Gossip Cop Busted 1,504 Stories In 2015, OK! Was The Worst Offender

Truth rating: 10
Gossip Cop Busted Stories 2015

By Shari Weiss

Gossip Cop Busted Stories 2015


Gossip Cop busted 1,504 stories in 2015, up from 1,364 in 2014. That year, Star was our worst offender, but over the last 365 days, sister publication OK! managed to steal the dishonor.

In 2015, Gossip Cop corrected OK! 196 times. Star had the next highest amount of rumors debunked with 178. RadarOnline ranks third, more than doubling its mistakes from 82 in 2014 to 166 in 2015. That moved the webloid, which is owned by the same parent company as OK! and Star, from number 7 on our annual year-end chart to number three.

What were some of this year’s most egregious stories? OK! started off 2015 by running a fictitious cover story about Cameron Diaz’s supposed plans for a spring wedding, completely unaware that she actually already married days prior. That was followed by absurd claims (Robert Pattinson “broke”), fabricated baby announcements (Katy Perry and John Mayer, who later received an apology from the tabloid), and a deceptive cover story that made it seem like Kate Middleton had a “dramatic delivery”… more than a month before she actually gave birth. We can’t decide which was more disgusting, though: An April cover claiming Kendall Jenner had “come clean” about an “affair” with Scott Disick, or a June edition alleging Kylie Jenner was pregnant with his baby.

Star also propagated Jenner-Disick rumors in 2015, going as far as claiming in February that he had impregnated Kendall, and then alleging in March that he had proposed to the 20-year-old model, before saying in December they were moving in together. The magazine’s most shameful cover of the year came just a few weeks ago, when it 100 percent wrongly blared that Caitlyn Jenner had announced she wants “to be Bruce again.” In Touch’s low point this year also had to do with Caitlyn Jenner. In January, the magazine actually photoshopped a photo of Jenner, then known as Bruce, to make it seem like he was revealing “my life as a woman” months before she actually came out as transgender.

And who can forget all the times In Touch and Life & Style announced this year that Jennifer Aniston was pregnant, or Kim Kardashian was dumped, or George Clooney was getting divorced? The lies even became too much for Blake Shelton, who filed a $2 million lawsuit in October after In Touch falsely claimed he was in rehab. And readers should have lost all respect for Life & Style in April after it made up a cover story claiming Selena Gomez and Miley Cyrus both miscarried Justin Bieber’s babies.

With the National Enquirer, it became difficult to keep all the different insensitive and manipulative covers straight. In February, the tabloid wrongly alleged Bobbi Kristina Brown was pregnant as she lay in a coma. Shortly after, the outlet published fake photos recreating Brown’s bathtub drowning. And then in August, the magazine ran the last photo of Brown alive, but laying in a hospice near death, on its cover. That was about two months before publishing photos from Lamar Odom’s overdose.

But that’s not all. In June, the National Enquirer had the gall to run a cover story falsely announcing Robin Williams was “murdered.” In October came a cover misrepresenting photos of George Clooney to make it seem like he was “caught” in a gay affair, not long before sensationalizing photos of Brad Pitt and Angelina Jolie to make it look like they were cheating on each other. And there were THREE separate covers in 2015, most recently just this week, that claimed Cher was “dying.”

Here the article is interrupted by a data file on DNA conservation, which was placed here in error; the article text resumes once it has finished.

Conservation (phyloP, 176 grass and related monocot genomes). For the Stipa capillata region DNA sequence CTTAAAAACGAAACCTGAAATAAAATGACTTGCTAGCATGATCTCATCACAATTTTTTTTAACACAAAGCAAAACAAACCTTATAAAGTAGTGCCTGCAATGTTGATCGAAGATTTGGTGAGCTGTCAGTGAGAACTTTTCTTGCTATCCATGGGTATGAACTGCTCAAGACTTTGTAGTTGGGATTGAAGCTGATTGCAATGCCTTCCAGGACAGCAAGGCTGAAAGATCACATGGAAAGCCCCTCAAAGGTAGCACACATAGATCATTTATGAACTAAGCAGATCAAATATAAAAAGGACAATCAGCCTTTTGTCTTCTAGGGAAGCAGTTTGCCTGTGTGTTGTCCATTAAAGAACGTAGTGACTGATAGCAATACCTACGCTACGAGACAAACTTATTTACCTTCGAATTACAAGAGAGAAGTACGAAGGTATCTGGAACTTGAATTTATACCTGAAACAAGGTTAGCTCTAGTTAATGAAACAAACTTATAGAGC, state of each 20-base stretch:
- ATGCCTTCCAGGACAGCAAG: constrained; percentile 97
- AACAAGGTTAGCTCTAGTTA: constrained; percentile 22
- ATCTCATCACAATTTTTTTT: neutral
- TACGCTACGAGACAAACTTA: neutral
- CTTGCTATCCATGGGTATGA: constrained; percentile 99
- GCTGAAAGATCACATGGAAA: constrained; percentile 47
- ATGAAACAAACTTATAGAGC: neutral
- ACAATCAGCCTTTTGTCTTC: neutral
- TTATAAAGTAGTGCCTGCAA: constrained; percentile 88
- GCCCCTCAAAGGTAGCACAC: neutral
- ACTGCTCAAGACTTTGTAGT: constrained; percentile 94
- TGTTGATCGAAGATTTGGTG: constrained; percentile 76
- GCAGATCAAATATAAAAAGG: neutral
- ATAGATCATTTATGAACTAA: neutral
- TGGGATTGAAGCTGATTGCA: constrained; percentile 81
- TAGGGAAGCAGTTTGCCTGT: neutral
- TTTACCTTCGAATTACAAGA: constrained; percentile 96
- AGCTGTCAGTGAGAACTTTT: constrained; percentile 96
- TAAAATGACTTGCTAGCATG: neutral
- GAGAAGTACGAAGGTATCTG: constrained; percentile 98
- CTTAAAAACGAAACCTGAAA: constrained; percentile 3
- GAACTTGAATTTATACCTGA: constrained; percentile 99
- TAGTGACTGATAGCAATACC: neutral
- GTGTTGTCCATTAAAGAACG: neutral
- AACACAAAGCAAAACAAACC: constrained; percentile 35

Gossip Cop also must highlight HollywoodLife and Celeb Dirty Laundry. Over the last year, we repeatedly called out HollywoodLies, as it has become known, for its transparent formulas. One method consisted of writing original, albeit false, content about various celebrities in hopes of being rewarded by Google. The other entailed spreading a wrong rumor and building on that wrong rumor, only to then flip-flop and claim to have the “exclusive truth” about how the allegation was actually untrue (and sometimes stealing Gossip Cop’s debunkings in the process). For CDL, the bad blog would repeatedly run source-less, speculative stories, all of which would refer to a given celebrity in different ways (i.e. Robert Pattinson, Rob Pattinson, R-Pattz, RPatz) also in attempt to game Google search traffic. RadarOnline, too, would attempt to score hits by taking a hot topic (such as Kim Kardashian’s pregnancy) and running seemingly endless made-up stories about it.

Gossip Cop, which was founded in 2009 to police the gossip media, began keeping track of each and every rumor busted in 2014. We started tallying the number of wrong stories on daily, monthly, and, eventually, yearly basis. The numbers, as seen above and below, are simply staggering. Our hope is that this serves as reminder of the widespread problem with accuracy in the celebrity and entertainment news industries.

Gossip Cop does not claim to be perfect, but we are proud to have a track record that is largely unrivaled. And while we wish everyone a rumor-free 2016, we’ll be here to continue busting bad dish day in and day out all year long.


1. OK!……………………………..196

2. Star……………………………..178

3. RadarOnline…………………..166

4. HollywoodLife (tie)…………..162

4. Life & Style (tie)………………162

5. National Enquirer…………….160

6. In Touch………………………..123

7. Celeb Dirty Laundry…………..78

8. MediaTakeOut………………….72

9. Us Weekly………………………26

10. TMZ……………………………..18

*Indicates the Top 10 publications with the most rumors corrected by Gossip Cop between January 1 and December 31, 2015.

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